Saltasaurus (Carnegie Collection by Safari Ltd)

Titanosaurians are a quite poorly known group of sauropod dinosaurs from the Cretaceous Period. Saltasaurus, from Argentina, is one of the better known representatives of this group and it provided the first conclusive evidence for osteoderms (bony armour) in a sauropod; many titanosaurians are now known to have been armoured.

Saltasaurus Carnegie

The Carnegie Collection Saltasaurus was released in 1996 and is one of the smallest sauropod figures in the collection (the baby Apatosaurus perhaps shouldn’t count, but the tiny Amargasaurus figure is slightly smaller that the 28 cm long Saltasaurus). The pose is quite simple and elegant, the neck points straight forward and the raised tail points straight backwards. The legs look a little uncomfortable because both the left ‘arm’ and left leg are sculpted in mid-step so only their claws contact the ground. This Saltasaurus looks like it could be in for a nasty fall.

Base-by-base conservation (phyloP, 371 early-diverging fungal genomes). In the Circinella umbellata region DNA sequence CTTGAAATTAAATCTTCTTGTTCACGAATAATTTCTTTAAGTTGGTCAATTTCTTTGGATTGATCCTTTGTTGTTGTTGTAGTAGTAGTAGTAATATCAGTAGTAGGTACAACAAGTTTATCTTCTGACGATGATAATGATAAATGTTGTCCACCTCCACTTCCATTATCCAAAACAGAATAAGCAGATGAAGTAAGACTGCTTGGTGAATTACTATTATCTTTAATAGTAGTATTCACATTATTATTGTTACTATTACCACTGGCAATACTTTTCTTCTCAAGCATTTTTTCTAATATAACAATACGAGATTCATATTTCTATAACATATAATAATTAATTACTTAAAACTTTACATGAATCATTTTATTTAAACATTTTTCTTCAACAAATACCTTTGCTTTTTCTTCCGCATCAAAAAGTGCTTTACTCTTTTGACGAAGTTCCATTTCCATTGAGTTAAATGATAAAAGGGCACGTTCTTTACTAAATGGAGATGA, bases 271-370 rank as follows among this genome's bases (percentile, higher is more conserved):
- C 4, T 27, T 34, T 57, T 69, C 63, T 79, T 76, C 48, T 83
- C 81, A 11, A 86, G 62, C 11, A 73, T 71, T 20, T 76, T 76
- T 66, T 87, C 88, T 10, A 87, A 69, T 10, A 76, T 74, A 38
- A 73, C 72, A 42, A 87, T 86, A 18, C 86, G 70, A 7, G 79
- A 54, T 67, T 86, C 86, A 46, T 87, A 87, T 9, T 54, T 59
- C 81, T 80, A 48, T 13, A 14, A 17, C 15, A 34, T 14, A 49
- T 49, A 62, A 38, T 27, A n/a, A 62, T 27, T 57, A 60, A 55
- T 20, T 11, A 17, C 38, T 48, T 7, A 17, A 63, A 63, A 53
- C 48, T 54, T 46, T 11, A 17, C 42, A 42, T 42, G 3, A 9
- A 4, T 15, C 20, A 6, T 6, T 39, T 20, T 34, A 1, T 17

Saltasaurus Carnegie

The surface of the back is covered with those distinctive bony osteoderms which form rounded bumps. The texture of the skin between these large osteoderms is sculpted as rough closely packed scales or ossicles. This covering of osteoderms and ossicles seems to be the only character in the figure indicative of its titanosaurian identity. The hips in titanosaurs were very wide and their rear legs were widely spaced, corroborated from fossil bones and fossilised trackways. However, this Saltosaurus figure is very narrow when looked at from above, it’s a generic sauropod shape.

Saltasaurus Carnegie

The neck is thin and the head itself is tiny. The skull of Saltsaurus is unknown except for parts of the jaws so maybe this explains the nondescript head in this figure. With it’s huge wide black eyes and tiny mouth agape, it looks almost shocked and rather cute, as far as dinosaur figures go that is.

Saltasaurus Carnegie

There are some black spots on the sides of the head and these are also present on the flanks of the body and add character to the piece. The figure is coloured in shades of brown, grey, and lighter teal on the legs and tummy. The osteoderms are highlighted in white and also give a lot of texture to the sculpture.

Saltasaurus Carnegie

Available from Safari.com (here) and Amazon.com (here)

0 Responses to Saltasaurus (Carnegie Collection by Safari Ltd)

  1. Nice figure but on so many of Safari’s figures I need to re-paint the eyes.

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